Brief History of My Mother
My mother, fourteen, makes a girl
eat an entire can of Alpo.
At forty, she leaves her husband
for a man who wears women’s underwear.
Every Friday night of my childhood, she’s criminal.
The door creaks open for the same cop, his broad smile.
Bank of America calls for Marsha Hall.
I’m not in right now, she says.
My mother, thirteen, smokes mentholated cigarettes.
The burn dissolves to a tight hiss on her thigh.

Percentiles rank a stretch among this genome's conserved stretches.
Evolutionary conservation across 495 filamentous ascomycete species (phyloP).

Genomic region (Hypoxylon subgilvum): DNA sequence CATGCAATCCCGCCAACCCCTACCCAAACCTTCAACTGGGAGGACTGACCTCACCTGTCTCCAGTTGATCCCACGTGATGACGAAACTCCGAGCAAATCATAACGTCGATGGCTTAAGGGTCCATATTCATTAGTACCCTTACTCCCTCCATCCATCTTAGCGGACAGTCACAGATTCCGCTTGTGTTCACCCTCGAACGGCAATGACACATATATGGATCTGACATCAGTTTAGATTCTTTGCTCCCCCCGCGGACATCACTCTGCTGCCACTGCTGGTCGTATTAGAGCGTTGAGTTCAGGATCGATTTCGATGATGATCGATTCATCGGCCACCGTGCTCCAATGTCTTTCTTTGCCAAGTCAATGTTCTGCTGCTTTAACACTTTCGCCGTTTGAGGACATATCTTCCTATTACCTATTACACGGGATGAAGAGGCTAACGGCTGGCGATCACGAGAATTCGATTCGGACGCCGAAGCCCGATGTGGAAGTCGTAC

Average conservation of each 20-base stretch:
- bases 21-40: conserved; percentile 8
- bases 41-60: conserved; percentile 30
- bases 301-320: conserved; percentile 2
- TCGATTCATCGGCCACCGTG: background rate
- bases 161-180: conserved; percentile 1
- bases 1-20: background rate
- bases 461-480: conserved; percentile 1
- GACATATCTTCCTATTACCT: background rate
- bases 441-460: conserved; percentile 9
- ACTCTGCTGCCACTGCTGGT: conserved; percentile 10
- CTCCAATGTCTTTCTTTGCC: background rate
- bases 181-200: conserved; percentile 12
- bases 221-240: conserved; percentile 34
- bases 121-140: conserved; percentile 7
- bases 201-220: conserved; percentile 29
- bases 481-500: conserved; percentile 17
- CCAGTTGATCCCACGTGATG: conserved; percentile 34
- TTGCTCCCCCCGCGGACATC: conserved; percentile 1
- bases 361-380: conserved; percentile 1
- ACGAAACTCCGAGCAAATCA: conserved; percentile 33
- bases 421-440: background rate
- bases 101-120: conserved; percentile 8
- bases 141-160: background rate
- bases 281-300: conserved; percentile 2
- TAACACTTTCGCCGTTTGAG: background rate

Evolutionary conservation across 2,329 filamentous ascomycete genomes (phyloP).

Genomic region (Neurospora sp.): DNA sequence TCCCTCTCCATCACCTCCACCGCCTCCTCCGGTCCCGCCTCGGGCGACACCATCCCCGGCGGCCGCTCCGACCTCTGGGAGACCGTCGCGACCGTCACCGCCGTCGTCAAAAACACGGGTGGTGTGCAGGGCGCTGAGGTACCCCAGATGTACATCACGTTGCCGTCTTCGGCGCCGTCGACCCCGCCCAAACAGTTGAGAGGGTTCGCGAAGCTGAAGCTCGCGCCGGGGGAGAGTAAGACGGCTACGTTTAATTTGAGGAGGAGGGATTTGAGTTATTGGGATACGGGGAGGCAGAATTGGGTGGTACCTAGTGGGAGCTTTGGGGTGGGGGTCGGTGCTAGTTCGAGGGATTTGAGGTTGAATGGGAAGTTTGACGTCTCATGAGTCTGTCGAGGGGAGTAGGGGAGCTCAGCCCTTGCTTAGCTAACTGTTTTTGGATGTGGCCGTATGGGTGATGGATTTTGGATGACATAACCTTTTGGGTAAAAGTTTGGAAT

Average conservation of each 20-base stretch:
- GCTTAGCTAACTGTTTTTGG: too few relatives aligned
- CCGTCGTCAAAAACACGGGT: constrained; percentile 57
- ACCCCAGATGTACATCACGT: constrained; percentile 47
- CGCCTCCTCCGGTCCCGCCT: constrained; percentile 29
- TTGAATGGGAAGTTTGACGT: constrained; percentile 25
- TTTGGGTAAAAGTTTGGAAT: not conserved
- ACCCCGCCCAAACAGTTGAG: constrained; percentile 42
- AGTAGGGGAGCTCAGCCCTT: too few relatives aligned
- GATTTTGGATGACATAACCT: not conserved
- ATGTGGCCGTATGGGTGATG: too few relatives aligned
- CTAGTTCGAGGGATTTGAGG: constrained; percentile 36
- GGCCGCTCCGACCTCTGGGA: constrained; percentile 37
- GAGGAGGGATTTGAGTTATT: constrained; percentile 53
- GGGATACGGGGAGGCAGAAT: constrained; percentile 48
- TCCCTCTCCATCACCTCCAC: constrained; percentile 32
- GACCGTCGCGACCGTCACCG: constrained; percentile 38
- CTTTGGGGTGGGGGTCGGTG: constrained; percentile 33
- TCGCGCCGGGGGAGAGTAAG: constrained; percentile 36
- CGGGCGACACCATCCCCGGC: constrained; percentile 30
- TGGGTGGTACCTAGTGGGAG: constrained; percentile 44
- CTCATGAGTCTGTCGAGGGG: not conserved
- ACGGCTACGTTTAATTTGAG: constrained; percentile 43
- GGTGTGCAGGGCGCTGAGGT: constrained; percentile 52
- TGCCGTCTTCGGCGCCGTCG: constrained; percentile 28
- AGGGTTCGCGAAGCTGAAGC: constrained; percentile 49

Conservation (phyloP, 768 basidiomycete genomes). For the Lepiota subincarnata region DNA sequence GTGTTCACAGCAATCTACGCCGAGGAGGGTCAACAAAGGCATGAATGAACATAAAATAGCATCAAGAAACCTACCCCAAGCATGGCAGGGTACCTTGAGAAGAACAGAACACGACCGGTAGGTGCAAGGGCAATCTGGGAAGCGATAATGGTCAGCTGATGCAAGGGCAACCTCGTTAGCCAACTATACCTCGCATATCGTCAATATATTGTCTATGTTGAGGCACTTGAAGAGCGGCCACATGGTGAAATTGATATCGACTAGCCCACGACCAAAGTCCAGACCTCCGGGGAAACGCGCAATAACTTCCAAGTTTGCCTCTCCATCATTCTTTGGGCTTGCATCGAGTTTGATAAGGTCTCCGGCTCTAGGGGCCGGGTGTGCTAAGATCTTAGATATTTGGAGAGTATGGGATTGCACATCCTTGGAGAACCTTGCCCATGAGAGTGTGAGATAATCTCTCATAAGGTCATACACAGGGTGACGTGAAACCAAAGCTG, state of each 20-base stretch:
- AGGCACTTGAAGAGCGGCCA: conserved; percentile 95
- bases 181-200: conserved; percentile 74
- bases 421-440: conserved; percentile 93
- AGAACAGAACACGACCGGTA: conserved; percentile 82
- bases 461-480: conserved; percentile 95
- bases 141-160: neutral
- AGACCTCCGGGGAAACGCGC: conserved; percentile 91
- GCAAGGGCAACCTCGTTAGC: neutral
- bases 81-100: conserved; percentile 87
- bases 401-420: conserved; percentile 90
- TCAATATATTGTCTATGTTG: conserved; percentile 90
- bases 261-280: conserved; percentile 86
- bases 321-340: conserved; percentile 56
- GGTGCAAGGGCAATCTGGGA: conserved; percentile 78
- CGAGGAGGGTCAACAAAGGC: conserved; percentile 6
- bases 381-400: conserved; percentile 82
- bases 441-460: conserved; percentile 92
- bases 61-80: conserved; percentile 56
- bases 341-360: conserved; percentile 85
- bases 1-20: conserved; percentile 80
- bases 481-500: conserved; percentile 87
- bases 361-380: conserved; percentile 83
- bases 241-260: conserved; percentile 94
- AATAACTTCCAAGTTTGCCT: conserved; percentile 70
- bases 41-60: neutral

She wakes to her father’s kiss and cannot breathe.
My mother promises, The abuse will stop with me.
She tries to die, once, by swallowing pills, choking
them up as I hold back her hair.
In green pants, orange sash: Miss Safety-Guard,
1982. She blacks out her front teeth, smiles at men
who cat-call to her on the corner, her stop-sign in hand.
Their faces quicken from the slap of her unbeauty.
Tries to die, once, by standing in traffic
on a dirt road at 3 a.m. My mother, desperate for a Mack truck.
My mother asks the doctors to turn off her dying
father’s respirator. She watches him struggle to breathe.
My mother’s tombstone will read,
Gone to see my mother.